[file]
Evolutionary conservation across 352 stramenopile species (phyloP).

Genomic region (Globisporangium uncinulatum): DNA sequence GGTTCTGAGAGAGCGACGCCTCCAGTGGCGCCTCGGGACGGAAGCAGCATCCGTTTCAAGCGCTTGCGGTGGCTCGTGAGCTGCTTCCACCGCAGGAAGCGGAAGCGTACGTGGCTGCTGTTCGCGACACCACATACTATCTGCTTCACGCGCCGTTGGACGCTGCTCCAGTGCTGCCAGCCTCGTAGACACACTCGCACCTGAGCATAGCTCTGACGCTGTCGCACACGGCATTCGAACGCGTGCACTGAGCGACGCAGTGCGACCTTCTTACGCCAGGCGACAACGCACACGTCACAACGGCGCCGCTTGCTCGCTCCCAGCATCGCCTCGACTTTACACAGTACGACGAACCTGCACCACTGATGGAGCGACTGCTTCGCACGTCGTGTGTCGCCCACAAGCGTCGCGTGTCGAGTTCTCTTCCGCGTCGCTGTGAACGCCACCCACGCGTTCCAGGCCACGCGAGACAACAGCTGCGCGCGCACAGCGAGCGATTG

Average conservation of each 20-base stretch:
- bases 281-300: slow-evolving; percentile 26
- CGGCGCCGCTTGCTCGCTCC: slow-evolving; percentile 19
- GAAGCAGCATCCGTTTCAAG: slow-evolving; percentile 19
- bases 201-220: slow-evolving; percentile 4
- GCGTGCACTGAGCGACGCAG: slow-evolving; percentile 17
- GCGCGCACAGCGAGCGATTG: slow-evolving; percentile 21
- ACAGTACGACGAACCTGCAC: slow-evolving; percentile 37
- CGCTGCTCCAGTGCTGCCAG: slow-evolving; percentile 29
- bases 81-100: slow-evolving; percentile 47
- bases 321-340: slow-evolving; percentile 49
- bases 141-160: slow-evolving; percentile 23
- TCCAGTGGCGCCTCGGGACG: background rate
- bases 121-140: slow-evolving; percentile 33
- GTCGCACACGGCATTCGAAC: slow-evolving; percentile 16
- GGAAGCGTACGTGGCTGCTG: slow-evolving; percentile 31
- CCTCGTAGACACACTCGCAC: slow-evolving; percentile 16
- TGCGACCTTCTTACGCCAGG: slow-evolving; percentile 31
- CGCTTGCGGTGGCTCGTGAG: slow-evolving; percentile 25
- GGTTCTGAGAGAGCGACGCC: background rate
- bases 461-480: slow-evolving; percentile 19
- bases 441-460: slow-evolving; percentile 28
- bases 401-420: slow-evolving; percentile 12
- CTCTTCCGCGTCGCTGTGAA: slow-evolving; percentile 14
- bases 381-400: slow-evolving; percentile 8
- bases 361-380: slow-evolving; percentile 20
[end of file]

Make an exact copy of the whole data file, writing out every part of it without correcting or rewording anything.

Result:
Evolutionary conservation across 352 stramenopile species (phyloP).

Genomic region (Globisporangium uncinulatum): DNA sequence GGTTCTGAGAGAGCGACGCCTCCAGTGGCGCCTCGGGACGGAAGCAGCATCCGTTTCAAGCGCTTGCGGTGGCTCGTGAGCTGCTTCCACCGCAGGAAGCGGAAGCGTACGTGGCTGCTGTTCGCGACACCACATACTATCTGCTTCACGCGCCGTTGGACGCTGCTCCAGTGCTGCCAGCCTCGTAGACACACTCGCACCTGAGCATAGCTCTGACGCTGTCGCACACGGCATTCGAACGCGTGCACTGAGCGACGCAGTGCGACCTTCTTACGCCAGGCGACAACGCACACGTCACAACGGCGCCGCTTGCTCGCTCCCAGCATCGCCTCGACTTTACACAGTACGACGAACCTGCACCACTGATGGAGCGACTGCTTCGCACGTCGTGTGTCGCCCACAAGCGTCGCGTGTCGAGTTCTCTTCCGCGTCGCTGTGAACGCCACCCACGCGTTCCAGGCCACGCGAGACAACAGCTGCGCGCGCACAGCGAGCGATTG

Average conservation of each 20-base stretch:
- bases 281-300: slow-evolving; percentile 26
- CGGCGCCGCTTGCTCGCTCC: slow-evolving; percentile 19
- GAAGCAGCATCCGTTTCAAG: slow-evolving; percentile 19
- bases 201-220: slow-evolving; percentile 4
- GCGTGCACTGAGCGACGCAG: slow-evolving; percentile 17
- GCGCGCACAGCGAGCGATTG: slow-evolving; percentile 21
- ACAGTACGACGAACCTGCAC: slow-evolving; percentile 37
- CGCTGCTCCAGTGCTGCCAG: slow-evolving; percentile 29
- bases 81-100: slow-evolving; percentile 47
- bases 321-340: slow-evolving; percentile 49
- bases 141-160: slow-evolving; percentile 23
- TCCAGTGGCGCCTCGGGACG: background rate
- bases 121-140: slow-evolving; percentile 33
- GTCGCACACGGCATTCGAAC: slow-evolving; percentile 16
- GGAAGCGTACGTGGCTGCTG: slow-evolving; percentile 31
- CCTCGTAGACACACTCGCAC: slow-evolving; percentile 16
- TGCGACCTTCTTACGCCAGG: slow-evolving; percentile 31
- CGCTTGCGGTGGCTCGTGAG: slow-evolving; percentile 25
- GGTTCTGAGAGAGCGACGCC: background rate
- bases 461-480: slow-evolving; percentile 19
- bases 441-460: slow-evolving; percentile 28
- bases 401-420: slow-evolving; percentile 12
- CTCTTCCGCGTCGCTGTGAA: slow-evolving; percentile 14
- bases 381-400: slow-evolving; percentile 8
- bases 361-380: slow-evolving; percentile 20